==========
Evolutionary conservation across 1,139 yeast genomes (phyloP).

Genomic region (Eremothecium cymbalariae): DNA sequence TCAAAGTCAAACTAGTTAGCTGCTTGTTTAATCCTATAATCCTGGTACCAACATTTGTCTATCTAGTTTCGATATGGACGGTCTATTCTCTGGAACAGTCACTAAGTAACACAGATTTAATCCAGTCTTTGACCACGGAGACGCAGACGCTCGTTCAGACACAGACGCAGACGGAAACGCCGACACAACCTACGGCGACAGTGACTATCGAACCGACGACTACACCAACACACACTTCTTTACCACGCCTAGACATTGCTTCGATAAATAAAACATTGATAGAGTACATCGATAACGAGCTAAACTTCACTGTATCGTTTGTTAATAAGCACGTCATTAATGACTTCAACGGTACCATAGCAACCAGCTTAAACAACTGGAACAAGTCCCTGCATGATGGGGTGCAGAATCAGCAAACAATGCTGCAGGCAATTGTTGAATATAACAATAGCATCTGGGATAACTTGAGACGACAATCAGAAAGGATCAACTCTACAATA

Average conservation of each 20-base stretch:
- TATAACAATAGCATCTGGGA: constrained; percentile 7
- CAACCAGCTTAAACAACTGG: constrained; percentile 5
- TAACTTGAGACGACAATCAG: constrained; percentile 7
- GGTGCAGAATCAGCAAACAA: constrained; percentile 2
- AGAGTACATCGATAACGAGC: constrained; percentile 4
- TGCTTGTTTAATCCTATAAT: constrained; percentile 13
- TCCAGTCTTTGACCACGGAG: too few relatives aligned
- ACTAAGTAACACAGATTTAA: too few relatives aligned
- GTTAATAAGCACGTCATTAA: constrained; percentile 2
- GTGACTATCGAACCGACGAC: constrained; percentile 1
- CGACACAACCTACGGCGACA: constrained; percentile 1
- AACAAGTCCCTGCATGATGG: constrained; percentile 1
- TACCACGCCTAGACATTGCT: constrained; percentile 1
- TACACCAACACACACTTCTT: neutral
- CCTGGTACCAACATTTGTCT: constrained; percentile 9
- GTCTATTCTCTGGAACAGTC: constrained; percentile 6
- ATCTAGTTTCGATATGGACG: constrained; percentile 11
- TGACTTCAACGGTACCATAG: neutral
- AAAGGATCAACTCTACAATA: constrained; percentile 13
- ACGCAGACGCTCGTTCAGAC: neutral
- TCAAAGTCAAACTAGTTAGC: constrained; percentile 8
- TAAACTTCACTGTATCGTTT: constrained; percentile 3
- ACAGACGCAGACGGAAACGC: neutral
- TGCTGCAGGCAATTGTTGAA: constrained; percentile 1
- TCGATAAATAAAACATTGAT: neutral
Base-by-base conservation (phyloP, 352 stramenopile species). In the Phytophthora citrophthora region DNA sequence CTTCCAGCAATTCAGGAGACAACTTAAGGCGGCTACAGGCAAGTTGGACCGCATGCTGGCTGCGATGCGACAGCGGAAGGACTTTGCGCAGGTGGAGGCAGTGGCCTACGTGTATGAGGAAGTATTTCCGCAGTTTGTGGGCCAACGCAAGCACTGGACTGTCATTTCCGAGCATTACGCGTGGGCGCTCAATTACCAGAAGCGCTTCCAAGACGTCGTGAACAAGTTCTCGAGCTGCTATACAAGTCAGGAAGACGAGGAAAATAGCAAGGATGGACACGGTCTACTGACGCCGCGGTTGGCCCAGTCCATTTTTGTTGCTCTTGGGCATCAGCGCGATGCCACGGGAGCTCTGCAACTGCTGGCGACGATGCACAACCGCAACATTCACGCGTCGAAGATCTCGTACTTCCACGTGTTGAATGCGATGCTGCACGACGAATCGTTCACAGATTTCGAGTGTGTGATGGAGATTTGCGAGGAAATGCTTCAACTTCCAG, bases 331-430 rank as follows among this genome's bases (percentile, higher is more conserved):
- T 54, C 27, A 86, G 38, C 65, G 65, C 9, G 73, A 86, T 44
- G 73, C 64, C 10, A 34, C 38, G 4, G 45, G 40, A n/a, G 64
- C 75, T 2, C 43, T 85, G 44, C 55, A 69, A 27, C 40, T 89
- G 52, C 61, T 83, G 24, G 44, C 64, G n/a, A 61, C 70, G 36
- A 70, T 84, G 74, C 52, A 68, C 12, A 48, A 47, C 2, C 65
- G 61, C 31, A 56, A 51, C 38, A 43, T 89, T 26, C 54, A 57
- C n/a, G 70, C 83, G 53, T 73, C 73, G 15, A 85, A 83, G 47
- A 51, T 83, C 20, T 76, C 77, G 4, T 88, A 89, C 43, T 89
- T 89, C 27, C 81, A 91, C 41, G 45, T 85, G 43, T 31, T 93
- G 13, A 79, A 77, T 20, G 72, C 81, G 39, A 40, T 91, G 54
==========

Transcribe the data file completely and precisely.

Evolutionary conservation across 1,139 yeast genomes (phyloP).

Genomic region (Eremothecium cymbalariae): DNA sequence TCAAAGTCAAACTAGTTAGCTGCTTGTTTAATCCTATAATCCTGGTACCAACATTTGTCTATCTAGTTTCGATATGGACGGTCTATTCTCTGGAACAGTCACTAAGTAACACAGATTTAATCCAGTCTTTGACCACGGAGACGCAGACGCTCGTTCAGACACAGACGCAGACGGAAACGCCGACACAACCTACGGCGACAGTGACTATCGAACCGACGACTACACCAACACACACTTCTTTACCACGCCTAGACATTGCTTCGATAAATAAAACATTGATAGAGTACATCGATAACGAGCTAAACTTCACTGTATCGTTTGTTAATAAGCACGTCATTAATGACTTCAACGGTACCATAGCAACCAGCTTAAACAACTGGAACAAGTCCCTGCATGATGGGGTGCAGAATCAGCAAACAATGCTGCAGGCAATTGTTGAATATAACAATAGCATCTGGGATAACTTGAGACGACAATCAGAAAGGATCAACTCTACAATA

Average conservation of each 20-base stretch:
- TATAACAATAGCATCTGGGA: constrained; percentile 7
- CAACCAGCTTAAACAACTGG: constrained; percentile 5
- TAACTTGAGACGACAATCAG: constrained; percentile 7
- GGTGCAGAATCAGCAAACAA: constrained; percentile 2
- AGAGTACATCGATAACGAGC: constrained; percentile 4
- TGCTTGTTTAATCCTATAAT: constrained; percentile 13
- TCCAGTCTTTGACCACGGAG: too few relatives aligned
- ACTAAGTAACACAGATTTAA: too few relatives aligned
- GTTAATAAGCACGTCATTAA: constrained; percentile 2
- GTGACTATCGAACCGACGAC: constrained; percentile 1
- CGACACAACCTACGGCGACA: constrained; percentile 1
- AACAAGTCCCTGCATGATGG: constrained; percentile 1
- TACCACGCCTAGACATTGCT: constrained; percentile 1
- TACACCAACACACACTTCTT: neutral
- CCTGGTACCAACATTTGTCT: constrained; percentile 9
- GTCTATTCTCTGGAACAGTC: constrained; percentile 6
- ATCTAGTTTCGATATGGACG: constrained; percentile 11
- TGACTTCAACGGTACCATAG: neutral
- AAAGGATCAACTCTACAATA: constrained; percentile 13
- ACGCAGACGCTCGTTCAGAC: neutral
- TCAAAGTCAAACTAGTTAGC: constrained; percentile 8
- TAAACTTCACTGTATCGTTT: constrained; percentile 3
- ACAGACGCAGACGGAAACGC: neutral
- TGCTGCAGGCAATTGTTGAA: constrained; percentile 1
- TCGATAAATAAAACATTGAT: neutral
Base-by-base conservation (phyloP, 352 stramenopile species). In the Phytophthora citrophthora region DNA sequence CTTCCAGCAATTCAGGAGACAACTTAAGGCGGCTACAGGCAAGTTGGACCGCATGCTGGCTGCGATGCGACAGCGGAAGGACTTTGCGCAGGTGGAGGCAGTGGCCTACGTGTATGAGGAAGTATTTCCGCAGTTTGTGGGCCAACGCAAGCACTGGACTGTCATTTCCGAGCATTACGCGTGGGCGCTCAATTACCAGAAGCGCTTCCAAGACGTCGTGAACAAGTTCTCGAGCTGCTATACAAGTCAGGAAGACGAGGAAAATAGCAAGGATGGACACGGTCTACTGACGCCGCGGTTGGCCCAGTCCATTTTTGTTGCTCTTGGGCATCAGCGCGATGCCACGGGAGCTCTGCAACTGCTGGCGACGATGCACAACCGCAACATTCACGCGTCGAAGATCTCGTACTTCCACGTGTTGAATGCGATGCTGCACGACGAATCGTTCACAGATTTCGAGTGTGTGATGGAGATTTGCGAGGAAATGCTTCAACTTCCAG, bases 331-430 rank as follows among this genome's bases (percentile, higher is more conserved):
- T 54, C 27, A 86, G 38, C 65, G 65, C 9, G 73, A 86, T 44
- G 73, C 64, C 10, A 34, C 38, G 4, G 45, G 40, A n/a, G 64
- C 75, T 2, C 43, T 85, G 44, C 55, A 69, A 27, C 40, T 89
- G 52, C 61, T 83, G 24, G 44, C 64, G n/a, A 61, C 70, G 36
- A 70, T 84, G 74, C 52, A 68, C 12, A 48, A 47, C 2, C 65
- G 61, C 31, A 56, A 51, C 38, A 43, T 89, T 26, C 54, A 57
- C n/a, G 70, C 83, G 53, T 73, C 73, G 15, A 85, A 83, G 47
- A 51, T 83, C 20, T 76, C 77, G 4, T 88, A 89, C 43, T 89
- T 89, C 27, C 81, A 91, C 41, G 45, T 85, G 43, T 31, T 93
- G 13, A 79, A 77, T 20, G 72, C 81, G 39, A 40, T 91, G 54